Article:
Lions players chose social justice messages they want printed on helmets. Here’s what they say

Detroit Free Press

In the leadup to the Detroit Lions’ 2020 season opener against the Chicago Bears, the team’s Twitter account took a few moments to bring attention to issues outside of football.

A string of tweets accompanied by #WeWontBeSilent dotted timelines just before 6 p.m. Saturday. Each contained a photo of a word or phrase written on the back of individual Lions player’s helmets.

For example, Tracy Walker III and Justin Coleman selected the name Ahmaud Arbery to appear on their headgear. Each man talked about his relationship with Arbery, a Black man shot in February by white vigilantes who suspected him of burglary. No stolen items were recovered from Arbery, and his death sparked national outcry as the shooter did not face charges from Georgia authorities for more than two months after the killing.

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“Ahmaud was my cousin, and I wanted to represent him and everything he stood for, such as happiness, laughter and putting smiles on people’s faces,” the message read. Walker and Arbery were teammates growing up and Walker has called Arbery his cousin.

Coleman, who was raised in the same town as Arbery, called him a friend, brother and teammate.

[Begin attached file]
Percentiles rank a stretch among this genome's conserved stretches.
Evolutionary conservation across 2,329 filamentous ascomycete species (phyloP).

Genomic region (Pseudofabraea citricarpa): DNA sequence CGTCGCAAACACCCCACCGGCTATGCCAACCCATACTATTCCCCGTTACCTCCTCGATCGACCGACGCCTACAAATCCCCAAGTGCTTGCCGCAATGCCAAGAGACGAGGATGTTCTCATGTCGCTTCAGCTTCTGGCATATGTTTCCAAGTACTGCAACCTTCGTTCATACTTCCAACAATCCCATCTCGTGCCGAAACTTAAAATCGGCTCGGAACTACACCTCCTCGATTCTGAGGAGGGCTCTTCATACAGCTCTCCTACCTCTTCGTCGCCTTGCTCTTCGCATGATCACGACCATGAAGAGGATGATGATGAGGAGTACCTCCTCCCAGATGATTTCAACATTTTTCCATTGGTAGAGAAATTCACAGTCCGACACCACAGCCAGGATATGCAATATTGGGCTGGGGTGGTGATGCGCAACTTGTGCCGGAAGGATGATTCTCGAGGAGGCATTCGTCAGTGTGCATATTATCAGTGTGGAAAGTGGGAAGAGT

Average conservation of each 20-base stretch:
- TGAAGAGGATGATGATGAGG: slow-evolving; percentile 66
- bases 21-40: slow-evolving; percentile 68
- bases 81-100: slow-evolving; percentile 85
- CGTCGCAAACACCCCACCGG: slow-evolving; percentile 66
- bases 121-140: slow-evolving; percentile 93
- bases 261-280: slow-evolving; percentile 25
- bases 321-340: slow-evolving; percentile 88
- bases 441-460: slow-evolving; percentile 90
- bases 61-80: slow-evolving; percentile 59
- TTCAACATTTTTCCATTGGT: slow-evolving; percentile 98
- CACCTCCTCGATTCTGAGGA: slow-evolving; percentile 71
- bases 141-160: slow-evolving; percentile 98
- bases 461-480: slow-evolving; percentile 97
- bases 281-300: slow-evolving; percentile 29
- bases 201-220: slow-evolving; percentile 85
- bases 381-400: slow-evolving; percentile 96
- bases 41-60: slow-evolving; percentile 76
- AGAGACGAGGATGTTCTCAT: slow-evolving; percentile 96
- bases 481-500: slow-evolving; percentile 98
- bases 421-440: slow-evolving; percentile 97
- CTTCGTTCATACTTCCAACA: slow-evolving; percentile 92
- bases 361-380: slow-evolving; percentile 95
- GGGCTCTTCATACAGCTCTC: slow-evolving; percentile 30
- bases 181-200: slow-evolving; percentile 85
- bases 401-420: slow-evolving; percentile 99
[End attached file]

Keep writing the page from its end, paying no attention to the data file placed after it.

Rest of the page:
Others made more general statements. A helmet bearing the words “It takes all of us” was adjacent to a note from quarterback Matthew Stafford.

“This is an issue everyone needs to be involved in. We need the best of each other now more than ever,” the note read. 

Trey Flowers’ message was displayed below the words “Stop hate.”

“Love is natural, hate is taught. If it is taught, it can be untaught,” it reads.

You can see more helmets and quotes here. The Lions have been one of professional sports’ more vocal teams about social justice and inequality following a string of police killings involving Black people. 

The Lions canceled a practice to talk about the Jacob Blake shooting last month, setting off a chain of protests that disrupted the NBA and NHL playoffs and postponed MLB contests.

Walker III said another demonstration is likely when Detroit hosts the Bears at 1 p.m. Sunday at Ford Field.

“I feel like you won’t know until the game comes,” Walker said. 

One thing seems clear though: The Lions aren’t going to be silenced anytime soon. 

Follow the Free Press on Facebook and Twitter for more news. Tyler Davis can be contacted at tjdavis@freepress.com or on Twitter @TDavisFreep.

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